Friday, June 27, 2014

Who is Robert Anton Wilson??? (A Timely Repost)


Strange that I can't quite remember how I first came across the
Illuminatus! trilogy (aka "Operation Mindfuck") by Robert Shea and Robert Anton Wilson, written between 1969 and 1971, but only published in 1975. Did a friend recommend them or did I stumble on these extraordinary books by "pure chance"?

I was delighted to learn many years later that the Illuminatus! trilogy had become a veritable cult classic, triggering quantum mutations amongst anarcho-punks... even inspiring the establishment of the bulldadaist and morealist Church of the SubGenius - whose pipe-smoking patron deity, Mr J.R. "Bob" Dobbs, rapidly became an underground icon in hip circles. (Pierce Brosnan's impeccable portrayal of Professor Donald Kessler, Scientific Advisor to the White House, in Tim Burton's Mars Attacks! was a subtle acknowledgment of the unstoppable spread of J.R. "Bob" Dobbs's all-pervading influence.)

"Operation Mindfuck" was very well named - boy, was my growing mind well and truly fucked. I TOTALLY LOVED IT! Kept coming back for more. While Robert Shea subsequently vanished from the radar screen, his erstwhile collaborator began to loom larger and larger on my event horizon. I acquired almost every book I could find by Robert Anton Wilson - or RAW as his hardcore readers affectionately call him.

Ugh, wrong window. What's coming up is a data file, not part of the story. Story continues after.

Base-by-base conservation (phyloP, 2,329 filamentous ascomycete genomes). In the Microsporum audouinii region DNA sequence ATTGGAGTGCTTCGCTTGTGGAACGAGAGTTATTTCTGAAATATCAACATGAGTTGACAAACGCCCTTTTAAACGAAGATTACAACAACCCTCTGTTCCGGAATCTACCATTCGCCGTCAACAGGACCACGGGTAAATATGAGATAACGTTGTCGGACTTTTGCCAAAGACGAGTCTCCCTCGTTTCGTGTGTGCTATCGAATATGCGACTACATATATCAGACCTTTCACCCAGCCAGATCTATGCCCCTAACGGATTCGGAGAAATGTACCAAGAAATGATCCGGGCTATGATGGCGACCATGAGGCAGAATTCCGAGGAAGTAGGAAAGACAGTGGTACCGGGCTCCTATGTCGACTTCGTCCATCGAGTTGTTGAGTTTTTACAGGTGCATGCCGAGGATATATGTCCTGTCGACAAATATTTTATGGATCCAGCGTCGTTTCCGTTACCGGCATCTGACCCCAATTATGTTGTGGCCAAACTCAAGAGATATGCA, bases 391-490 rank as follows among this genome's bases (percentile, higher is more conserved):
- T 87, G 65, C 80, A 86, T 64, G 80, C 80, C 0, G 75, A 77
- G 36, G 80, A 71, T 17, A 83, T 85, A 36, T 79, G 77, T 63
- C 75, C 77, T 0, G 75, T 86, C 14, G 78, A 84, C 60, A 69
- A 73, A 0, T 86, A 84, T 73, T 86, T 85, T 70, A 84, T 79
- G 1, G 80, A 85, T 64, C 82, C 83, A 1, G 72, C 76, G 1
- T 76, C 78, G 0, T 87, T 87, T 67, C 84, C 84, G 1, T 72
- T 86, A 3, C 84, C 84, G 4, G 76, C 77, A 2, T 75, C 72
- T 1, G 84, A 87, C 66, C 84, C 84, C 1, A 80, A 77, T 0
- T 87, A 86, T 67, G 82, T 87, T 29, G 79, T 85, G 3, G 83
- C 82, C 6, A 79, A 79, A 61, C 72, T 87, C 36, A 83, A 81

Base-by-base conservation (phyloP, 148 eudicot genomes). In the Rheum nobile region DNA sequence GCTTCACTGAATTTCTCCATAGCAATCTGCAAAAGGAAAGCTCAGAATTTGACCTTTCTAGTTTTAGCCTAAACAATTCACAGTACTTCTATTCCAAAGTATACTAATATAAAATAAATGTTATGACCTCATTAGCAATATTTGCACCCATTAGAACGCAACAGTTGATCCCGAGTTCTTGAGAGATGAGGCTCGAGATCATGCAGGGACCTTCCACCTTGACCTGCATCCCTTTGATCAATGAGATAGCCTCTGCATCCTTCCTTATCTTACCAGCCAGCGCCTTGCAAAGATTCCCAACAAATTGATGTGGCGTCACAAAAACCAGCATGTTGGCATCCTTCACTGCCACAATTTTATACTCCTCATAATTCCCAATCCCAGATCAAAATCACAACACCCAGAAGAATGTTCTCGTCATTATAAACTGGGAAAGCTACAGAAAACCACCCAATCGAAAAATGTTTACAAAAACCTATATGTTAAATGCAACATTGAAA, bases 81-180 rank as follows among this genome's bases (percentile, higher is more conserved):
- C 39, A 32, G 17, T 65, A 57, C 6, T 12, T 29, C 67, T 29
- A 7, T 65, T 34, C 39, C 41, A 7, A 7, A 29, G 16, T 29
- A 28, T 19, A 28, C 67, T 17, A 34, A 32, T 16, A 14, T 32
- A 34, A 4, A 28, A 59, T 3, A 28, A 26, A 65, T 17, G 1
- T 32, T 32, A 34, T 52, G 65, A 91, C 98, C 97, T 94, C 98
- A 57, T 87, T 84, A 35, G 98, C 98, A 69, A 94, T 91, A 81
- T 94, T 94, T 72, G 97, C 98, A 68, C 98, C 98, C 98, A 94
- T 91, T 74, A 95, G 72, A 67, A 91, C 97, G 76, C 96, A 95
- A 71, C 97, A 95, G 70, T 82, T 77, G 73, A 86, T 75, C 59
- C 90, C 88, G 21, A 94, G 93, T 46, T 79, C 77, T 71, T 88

In the early 1990s I took a detour into experiential and metaphysical areas which would now be disparaged as "New Age Zones." One of the requirements of fully entering into any new belief system is the voluntary suspension of disbelief and the conscious renunciation of cynicism and skepticism. I set aside my admiration of RAW reality for a spell in order to experience aura cleansing and light body activation. That got me real high and it was fun floating around on Cloud Ninety-Nine... but eventually I realized it was time to ground myself and grow a root. Living amongst the Temuan tribe aided that process greatly and I am eternally grateful to all indigenous people everywhere for their remarkable stoicism in the face of relentless rapacity.